From the mid 1520s, the church authorities began to face a more serious challenge from evangelicals like Thomas Bilney and Hugh Latimer. And in 1526 and 1534, Tyndale’s New Testament in English transformed the situation.
Download Podcast - 232 Evangelicals (Right Click and select Save Link As)
Mark dropped me a note and told me that you can listen to an Audio clip of Tyndale’s translation read in the original pronunciation. Listen to the sample clip.
The early life of Hugh Latimer (1485-1555)
The career of Hugh Latimer is a good example of an evangelical preacher. Latimer is the man beloved of Economic historians, since he provided the sweetest and most succinct description of a Yeoman:
‘My father was a yeoman, and had no lands of his own, only he had a farm of three or four pound by year’ where he tilled enough to keep ‘half a dozen men’. In addition to a ‘walk for a hundred sheep’ his mother kept a dairy and ‘milked thirty kine’
He came from Thurcaston in Leicestershire, right in the middle of England. Latimer was one of those who met at the White Horse pub in Cambridge, which became known as ‘Litle German’, converted by Thomas Bilney. Latimer explained how he changed his views, and it is an example of one way in which some changed their views:
Master Bilney, or rather Saint Bilney, that suffered death for God’s word sake, the same Bilney was the instrument whereby God called me to knowledge; for I may thank him, next to God, for that knowledge that I have in the word of God. For I was as obstinate a papist as any was in England, insomuch that when I should be made bachelor of divinity, my whole oration went against Philip Melancthon and against his opinions. Bilney heard me at that time, and perceived that I was zealous without knowledge; and he came to me afterward in my study, and desired me, for God’s sake, to hear his confession. I did so: and, to say the truth, by his confession I learned more than before in many years. So from that time forward I began to smell the word of God, and forsook the school-doctors and such fooleries.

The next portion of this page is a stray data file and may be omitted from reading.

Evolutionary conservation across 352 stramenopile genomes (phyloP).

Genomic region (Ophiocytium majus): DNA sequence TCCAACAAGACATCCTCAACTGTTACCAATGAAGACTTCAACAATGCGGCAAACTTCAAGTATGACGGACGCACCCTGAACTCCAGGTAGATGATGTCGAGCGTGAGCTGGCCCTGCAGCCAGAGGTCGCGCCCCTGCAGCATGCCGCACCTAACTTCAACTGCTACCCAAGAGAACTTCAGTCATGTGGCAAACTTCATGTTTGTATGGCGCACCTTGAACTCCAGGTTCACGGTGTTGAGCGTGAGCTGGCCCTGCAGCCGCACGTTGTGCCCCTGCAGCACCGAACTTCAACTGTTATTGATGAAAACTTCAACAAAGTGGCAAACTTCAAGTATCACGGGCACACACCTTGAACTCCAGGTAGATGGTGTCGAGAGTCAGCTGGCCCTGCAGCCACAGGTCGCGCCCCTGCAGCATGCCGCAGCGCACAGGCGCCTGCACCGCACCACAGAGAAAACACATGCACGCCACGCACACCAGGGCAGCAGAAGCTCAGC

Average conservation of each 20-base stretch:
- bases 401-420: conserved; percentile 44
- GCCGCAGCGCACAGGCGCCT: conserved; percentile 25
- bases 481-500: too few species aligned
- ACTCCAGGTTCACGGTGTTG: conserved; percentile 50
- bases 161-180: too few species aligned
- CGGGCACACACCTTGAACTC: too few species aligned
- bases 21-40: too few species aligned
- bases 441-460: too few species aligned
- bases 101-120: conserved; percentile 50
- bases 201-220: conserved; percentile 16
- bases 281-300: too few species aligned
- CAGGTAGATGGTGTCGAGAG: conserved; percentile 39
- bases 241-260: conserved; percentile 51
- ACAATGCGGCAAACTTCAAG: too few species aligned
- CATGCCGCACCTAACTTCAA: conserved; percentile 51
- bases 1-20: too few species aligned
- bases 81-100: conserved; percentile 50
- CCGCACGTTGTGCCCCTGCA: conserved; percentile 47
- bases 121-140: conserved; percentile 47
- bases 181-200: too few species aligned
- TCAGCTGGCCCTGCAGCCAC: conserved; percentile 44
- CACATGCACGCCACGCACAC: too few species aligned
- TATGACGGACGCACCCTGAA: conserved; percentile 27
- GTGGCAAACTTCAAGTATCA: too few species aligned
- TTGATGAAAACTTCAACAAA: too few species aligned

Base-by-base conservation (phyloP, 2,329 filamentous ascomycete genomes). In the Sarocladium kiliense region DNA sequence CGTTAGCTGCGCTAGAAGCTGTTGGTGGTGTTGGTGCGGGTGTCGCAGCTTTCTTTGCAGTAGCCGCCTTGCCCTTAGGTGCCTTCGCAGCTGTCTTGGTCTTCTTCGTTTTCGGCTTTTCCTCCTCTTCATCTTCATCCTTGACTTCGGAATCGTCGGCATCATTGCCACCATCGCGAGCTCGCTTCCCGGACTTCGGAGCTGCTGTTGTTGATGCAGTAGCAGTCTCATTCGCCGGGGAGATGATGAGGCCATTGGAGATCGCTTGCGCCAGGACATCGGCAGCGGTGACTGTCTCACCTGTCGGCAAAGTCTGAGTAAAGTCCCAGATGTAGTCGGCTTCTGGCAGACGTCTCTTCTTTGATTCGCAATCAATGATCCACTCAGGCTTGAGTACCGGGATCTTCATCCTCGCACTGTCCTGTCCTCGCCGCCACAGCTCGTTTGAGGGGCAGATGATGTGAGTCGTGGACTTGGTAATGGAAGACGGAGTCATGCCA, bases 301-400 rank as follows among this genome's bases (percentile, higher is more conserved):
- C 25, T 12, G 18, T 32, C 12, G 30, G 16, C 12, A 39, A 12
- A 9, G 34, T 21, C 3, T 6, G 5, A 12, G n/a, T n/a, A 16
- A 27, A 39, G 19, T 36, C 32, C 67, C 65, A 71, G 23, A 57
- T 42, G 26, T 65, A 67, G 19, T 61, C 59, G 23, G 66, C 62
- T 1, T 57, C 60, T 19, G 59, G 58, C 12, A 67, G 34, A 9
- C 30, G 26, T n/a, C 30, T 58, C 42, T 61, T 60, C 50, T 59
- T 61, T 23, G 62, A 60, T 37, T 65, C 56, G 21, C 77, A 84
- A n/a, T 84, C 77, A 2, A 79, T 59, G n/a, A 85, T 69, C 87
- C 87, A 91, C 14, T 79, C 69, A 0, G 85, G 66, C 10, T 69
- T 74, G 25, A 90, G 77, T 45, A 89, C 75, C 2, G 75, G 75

Latimer became one of the greatest evangelical speakers of his age. Like many of his fellows, while he took enormous risks in his peaching, when questioned he twisted, and turned and equivocated to avoid being silenced or burned. So for example; in 1525 the Bishop of Ely came unannounced to Cambridge to hear Latimer preach in the university church, no doubt hoping to catch the lad red handed. Seeing him enter, Latimer changed his text, and preached a sermon extempore At the end, the bishop thanked Latimer, and asked him to preach against Martin Luther’s doctrine. The quick thining Latimer replied that he could not refute what he was prohibited from reading. The bishop muttered darkly “I perceive that you somewhat smell of the pan, Mr. Latymer; you will repent this gear some day.”
In 1531, Latimer acquired a protector in the form of Anne Boleyn, who gave him a living in Wiltshire in the West Country He used it as a springboard to preach more boldly, and on 11 March 1532 he was caught and called before convocation to face charges that he had impugned purgatory, prayers for the dead, the intercession of saints, pilgrimages, fasting, and the veneration of the crucifix and other images. Latimer appealed to the King as the highest authority under God; he was excommunicated and imprisoned, and forced into a full recantation; but his loyalty to the king won his release in April.
In 1533, Latimer grew bolder still, and recorded a famous triumph in a series of radical sermons at Bristol resulting in accusations that he’d done as much damage as Luther. Words such as these caused an enormous stir:
‘Dead images are not to be prayed unto; for they have neither ears to hear withal, nor tongue to speak withal, nor heart to think withal … . They can neither help me nor mine ox; neither my head nor my tooth; nor work any miracle for me … I would not have them so costly and curiously gilded and decked … . The blood of martyrs has no effect upon the way of redemption. We may pray to God ourselves without making suit first to them.’
All of this must have produced a mixture of exhilaration and terror as the old order was threatened, and in return threatened death; a flavour comes across when in 1535 Thomas More saw Latimer in a high-spirited moment in the garden of Lambeth Palace. Latimer was ‘very merry’ and laughing as he cast his arms around Cranmer’s chaplains in triumph. By 1536, Latimer was Bishop of Worcester and More was dead; but .the evangelical cause was very far from won, and Henry’s views would change with bewildering complexity. In 1539, Latimer would be removed as Bishop of Worcester, and be thrown into the Tower.